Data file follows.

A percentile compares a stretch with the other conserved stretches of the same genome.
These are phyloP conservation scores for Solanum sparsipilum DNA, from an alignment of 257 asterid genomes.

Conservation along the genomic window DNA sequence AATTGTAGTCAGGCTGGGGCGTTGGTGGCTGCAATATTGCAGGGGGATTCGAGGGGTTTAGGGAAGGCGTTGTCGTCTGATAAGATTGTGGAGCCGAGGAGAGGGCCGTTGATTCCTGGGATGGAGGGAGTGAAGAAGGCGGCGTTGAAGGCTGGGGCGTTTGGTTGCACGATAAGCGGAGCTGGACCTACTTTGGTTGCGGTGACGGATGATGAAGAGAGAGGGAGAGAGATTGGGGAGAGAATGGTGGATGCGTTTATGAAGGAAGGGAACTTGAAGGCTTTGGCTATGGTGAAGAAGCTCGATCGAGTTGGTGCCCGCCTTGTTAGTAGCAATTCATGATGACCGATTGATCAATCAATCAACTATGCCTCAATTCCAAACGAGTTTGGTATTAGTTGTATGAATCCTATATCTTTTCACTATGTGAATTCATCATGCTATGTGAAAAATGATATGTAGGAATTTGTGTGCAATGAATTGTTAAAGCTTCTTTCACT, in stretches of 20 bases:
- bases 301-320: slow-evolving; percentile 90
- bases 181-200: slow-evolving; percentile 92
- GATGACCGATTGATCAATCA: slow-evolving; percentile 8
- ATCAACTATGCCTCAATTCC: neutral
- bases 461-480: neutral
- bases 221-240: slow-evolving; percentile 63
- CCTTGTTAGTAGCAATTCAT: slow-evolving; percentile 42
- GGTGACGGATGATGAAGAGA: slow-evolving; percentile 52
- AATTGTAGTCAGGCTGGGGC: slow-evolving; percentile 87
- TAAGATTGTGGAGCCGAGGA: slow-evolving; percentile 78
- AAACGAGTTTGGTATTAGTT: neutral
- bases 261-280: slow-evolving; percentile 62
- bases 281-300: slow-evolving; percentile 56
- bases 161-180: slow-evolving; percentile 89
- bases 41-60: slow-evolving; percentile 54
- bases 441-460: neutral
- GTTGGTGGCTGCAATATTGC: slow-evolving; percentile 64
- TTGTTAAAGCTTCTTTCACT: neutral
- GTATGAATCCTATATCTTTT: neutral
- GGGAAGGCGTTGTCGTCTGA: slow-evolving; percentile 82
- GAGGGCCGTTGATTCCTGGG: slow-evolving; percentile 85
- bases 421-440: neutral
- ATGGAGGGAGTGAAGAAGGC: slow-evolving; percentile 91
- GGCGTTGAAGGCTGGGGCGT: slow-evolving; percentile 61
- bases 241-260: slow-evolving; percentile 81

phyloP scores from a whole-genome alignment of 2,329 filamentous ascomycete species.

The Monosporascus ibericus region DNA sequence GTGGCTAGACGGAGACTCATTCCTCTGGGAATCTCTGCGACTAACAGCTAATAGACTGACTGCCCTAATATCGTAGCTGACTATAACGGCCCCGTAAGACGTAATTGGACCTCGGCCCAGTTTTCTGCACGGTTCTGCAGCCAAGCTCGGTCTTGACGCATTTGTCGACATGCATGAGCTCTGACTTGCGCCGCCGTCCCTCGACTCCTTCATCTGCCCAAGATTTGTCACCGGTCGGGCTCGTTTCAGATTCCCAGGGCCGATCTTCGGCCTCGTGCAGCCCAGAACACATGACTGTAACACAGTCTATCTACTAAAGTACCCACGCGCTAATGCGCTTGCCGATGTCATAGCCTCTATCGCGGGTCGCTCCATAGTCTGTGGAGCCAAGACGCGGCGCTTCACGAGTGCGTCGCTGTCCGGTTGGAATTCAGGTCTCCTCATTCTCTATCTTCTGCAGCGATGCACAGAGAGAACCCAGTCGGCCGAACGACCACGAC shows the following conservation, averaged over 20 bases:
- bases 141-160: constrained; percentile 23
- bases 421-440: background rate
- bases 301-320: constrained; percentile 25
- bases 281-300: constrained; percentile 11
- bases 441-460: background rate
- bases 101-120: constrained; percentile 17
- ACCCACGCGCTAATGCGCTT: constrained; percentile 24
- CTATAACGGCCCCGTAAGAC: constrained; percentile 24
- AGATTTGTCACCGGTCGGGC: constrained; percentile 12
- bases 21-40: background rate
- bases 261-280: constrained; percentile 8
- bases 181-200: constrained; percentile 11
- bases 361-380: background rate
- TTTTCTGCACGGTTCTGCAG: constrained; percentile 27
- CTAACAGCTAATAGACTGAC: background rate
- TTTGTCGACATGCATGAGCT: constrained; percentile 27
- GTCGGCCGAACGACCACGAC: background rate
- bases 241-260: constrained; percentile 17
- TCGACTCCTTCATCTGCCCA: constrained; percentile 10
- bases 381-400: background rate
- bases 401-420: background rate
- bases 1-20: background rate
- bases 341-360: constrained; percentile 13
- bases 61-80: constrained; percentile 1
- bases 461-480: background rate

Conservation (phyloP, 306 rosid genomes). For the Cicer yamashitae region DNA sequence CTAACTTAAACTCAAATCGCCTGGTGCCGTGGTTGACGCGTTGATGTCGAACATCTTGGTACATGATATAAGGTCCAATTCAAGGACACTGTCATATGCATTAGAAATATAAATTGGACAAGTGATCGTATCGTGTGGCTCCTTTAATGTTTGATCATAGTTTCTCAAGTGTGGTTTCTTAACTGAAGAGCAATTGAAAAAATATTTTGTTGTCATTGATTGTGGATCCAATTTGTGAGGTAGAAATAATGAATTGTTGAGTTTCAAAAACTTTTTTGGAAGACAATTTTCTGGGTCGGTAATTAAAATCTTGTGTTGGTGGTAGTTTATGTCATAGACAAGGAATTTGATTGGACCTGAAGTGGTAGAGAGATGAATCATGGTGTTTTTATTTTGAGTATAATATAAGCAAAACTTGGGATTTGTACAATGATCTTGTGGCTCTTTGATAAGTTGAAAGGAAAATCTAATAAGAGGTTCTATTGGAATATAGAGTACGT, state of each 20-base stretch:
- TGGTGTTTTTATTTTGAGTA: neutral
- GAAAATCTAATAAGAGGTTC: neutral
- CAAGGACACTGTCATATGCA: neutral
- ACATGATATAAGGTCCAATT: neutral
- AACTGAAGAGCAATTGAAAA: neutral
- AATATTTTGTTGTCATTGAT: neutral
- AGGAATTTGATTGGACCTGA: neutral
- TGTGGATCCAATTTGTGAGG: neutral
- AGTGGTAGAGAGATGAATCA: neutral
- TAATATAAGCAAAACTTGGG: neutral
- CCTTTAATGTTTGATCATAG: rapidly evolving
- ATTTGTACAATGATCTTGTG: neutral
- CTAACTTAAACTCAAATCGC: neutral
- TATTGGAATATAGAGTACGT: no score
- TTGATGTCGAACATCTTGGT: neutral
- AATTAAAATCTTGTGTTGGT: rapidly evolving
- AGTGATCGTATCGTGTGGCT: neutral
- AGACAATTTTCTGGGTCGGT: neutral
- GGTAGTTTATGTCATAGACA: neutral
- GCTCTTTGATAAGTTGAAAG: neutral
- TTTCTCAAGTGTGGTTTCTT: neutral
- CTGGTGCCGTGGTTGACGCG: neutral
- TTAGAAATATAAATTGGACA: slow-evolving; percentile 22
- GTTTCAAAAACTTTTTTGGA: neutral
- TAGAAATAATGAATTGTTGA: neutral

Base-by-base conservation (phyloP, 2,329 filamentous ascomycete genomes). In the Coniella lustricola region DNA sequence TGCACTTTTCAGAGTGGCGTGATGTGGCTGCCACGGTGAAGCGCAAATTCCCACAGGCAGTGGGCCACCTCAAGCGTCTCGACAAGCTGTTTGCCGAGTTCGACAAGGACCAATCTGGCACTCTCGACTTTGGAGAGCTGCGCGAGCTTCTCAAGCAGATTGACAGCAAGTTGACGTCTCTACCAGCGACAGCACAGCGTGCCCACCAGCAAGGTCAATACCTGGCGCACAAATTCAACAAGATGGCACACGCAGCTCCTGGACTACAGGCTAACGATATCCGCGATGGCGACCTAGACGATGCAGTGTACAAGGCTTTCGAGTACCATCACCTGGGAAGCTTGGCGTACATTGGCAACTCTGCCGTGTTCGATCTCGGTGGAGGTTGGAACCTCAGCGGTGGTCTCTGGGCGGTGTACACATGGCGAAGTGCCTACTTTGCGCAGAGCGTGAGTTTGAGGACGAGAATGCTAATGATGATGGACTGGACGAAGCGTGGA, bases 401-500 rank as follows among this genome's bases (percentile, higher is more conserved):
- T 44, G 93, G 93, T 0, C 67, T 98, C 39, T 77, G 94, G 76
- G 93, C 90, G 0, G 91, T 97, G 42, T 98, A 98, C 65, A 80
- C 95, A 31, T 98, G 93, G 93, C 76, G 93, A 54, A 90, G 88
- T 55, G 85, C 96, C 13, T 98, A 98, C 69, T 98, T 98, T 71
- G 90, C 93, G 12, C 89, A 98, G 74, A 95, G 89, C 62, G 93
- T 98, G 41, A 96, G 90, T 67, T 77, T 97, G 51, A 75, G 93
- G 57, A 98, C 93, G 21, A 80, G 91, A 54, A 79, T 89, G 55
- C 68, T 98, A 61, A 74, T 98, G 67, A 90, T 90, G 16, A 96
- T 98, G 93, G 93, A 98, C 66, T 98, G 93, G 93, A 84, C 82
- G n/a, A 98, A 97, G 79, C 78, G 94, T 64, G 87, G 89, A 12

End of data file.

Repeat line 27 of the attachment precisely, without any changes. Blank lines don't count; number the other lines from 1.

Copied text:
- GGCGTTGAAGGCTGGGGCGT: slow-evolving; percentile 61